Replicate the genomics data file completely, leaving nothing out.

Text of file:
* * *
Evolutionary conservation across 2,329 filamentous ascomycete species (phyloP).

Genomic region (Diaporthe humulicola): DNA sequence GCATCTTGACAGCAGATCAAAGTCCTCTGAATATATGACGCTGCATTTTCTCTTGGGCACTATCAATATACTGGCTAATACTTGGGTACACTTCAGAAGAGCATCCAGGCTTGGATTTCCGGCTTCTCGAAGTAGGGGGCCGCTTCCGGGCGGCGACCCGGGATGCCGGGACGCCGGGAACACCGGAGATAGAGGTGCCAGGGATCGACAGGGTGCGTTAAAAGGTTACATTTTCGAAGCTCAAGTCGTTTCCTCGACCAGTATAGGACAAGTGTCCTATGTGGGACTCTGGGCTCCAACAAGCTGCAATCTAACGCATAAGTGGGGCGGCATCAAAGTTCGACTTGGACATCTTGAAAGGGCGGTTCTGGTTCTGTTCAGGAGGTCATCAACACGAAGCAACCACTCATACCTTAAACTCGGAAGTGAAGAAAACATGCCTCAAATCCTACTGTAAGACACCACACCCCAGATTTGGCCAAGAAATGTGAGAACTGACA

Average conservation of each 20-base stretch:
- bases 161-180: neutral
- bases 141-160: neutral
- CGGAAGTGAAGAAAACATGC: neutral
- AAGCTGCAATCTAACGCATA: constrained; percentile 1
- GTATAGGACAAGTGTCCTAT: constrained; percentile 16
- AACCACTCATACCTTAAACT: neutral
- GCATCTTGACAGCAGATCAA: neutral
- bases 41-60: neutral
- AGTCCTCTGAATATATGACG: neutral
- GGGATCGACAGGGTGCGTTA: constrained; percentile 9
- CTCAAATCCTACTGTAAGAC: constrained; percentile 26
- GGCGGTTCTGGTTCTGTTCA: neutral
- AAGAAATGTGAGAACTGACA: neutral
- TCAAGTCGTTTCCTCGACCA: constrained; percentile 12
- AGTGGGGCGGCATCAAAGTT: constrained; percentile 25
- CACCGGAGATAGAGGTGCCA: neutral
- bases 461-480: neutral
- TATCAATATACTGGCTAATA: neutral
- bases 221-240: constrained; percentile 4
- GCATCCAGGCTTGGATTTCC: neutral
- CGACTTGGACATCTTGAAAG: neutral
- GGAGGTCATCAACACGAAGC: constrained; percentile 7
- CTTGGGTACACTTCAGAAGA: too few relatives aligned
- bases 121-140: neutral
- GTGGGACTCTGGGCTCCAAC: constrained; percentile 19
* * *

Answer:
Evolutionary conservation across 2,329 filamentous ascomycete species (phyloP).

Genomic region (Diaporthe humulicola): DNA sequence GCATCTTGACAGCAGATCAAAGTCCTCTGAATATATGACGCTGCATTTTCTCTTGGGCACTATCAATATACTGGCTAATACTTGGGTACACTTCAGAAGAGCATCCAGGCTTGGATTTCCGGCTTCTCGAAGTAGGGGGCCGCTTCCGGGCGGCGACCCGGGATGCCGGGACGCCGGGAACACCGGAGATAGAGGTGCCAGGGATCGACAGGGTGCGTTAAAAGGTTACATTTTCGAAGCTCAAGTCGTTTCCTCGACCAGTATAGGACAAGTGTCCTATGTGGGACTCTGGGCTCCAACAAGCTGCAATCTAACGCATAAGTGGGGCGGCATCAAAGTTCGACTTGGACATCTTGAAAGGGCGGTTCTGGTTCTGTTCAGGAGGTCATCAACACGAAGCAACCACTCATACCTTAAACTCGGAAGTGAAGAAAACATGCCTCAAATCCTACTGTAAGACACCACACCCCAGATTTGGCCAAGAAATGTGAGAACTGACA

Average conservation of each 20-base stretch:
- bases 161-180: neutral
- bases 141-160: neutral
- CGGAAGTGAAGAAAACATGC: neutral
- AAGCTGCAATCTAACGCATA: constrained; percentile 1
- GTATAGGACAAGTGTCCTAT: constrained; percentile 16
- AACCACTCATACCTTAAACT: neutral
- GCATCTTGACAGCAGATCAA: neutral
- bases 41-60: neutral
- AGTCCTCTGAATATATGACG: neutral
- GGGATCGACAGGGTGCGTTA: constrained; percentile 9
- CTCAAATCCTACTGTAAGAC: constrained; percentile 26
- GGCGGTTCTGGTTCTGTTCA: neutral
- AAGAAATGTGAGAACTGACA: neutral
- TCAAGTCGTTTCCTCGACCA: constrained; percentile 12
- AGTGGGGCGGCATCAAAGTT: constrained; percentile 25
- CACCGGAGATAGAGGTGCCA: neutral
- bases 461-480: neutral
- TATCAATATACTGGCTAATA: neutral
- bases 221-240: constrained; percentile 4
- GCATCCAGGCTTGGATTTCC: neutral
- CGACTTGGACATCTTGAAAG: neutral
- GGAGGTCATCAACACGAAGC: constrained; percentile 7
- CTTGGGTACACTTCAGAAGA: too few relatives aligned
- bases 121-140: neutral
- GTGGGACTCTGGGCTCCAAC: constrained; percentile 19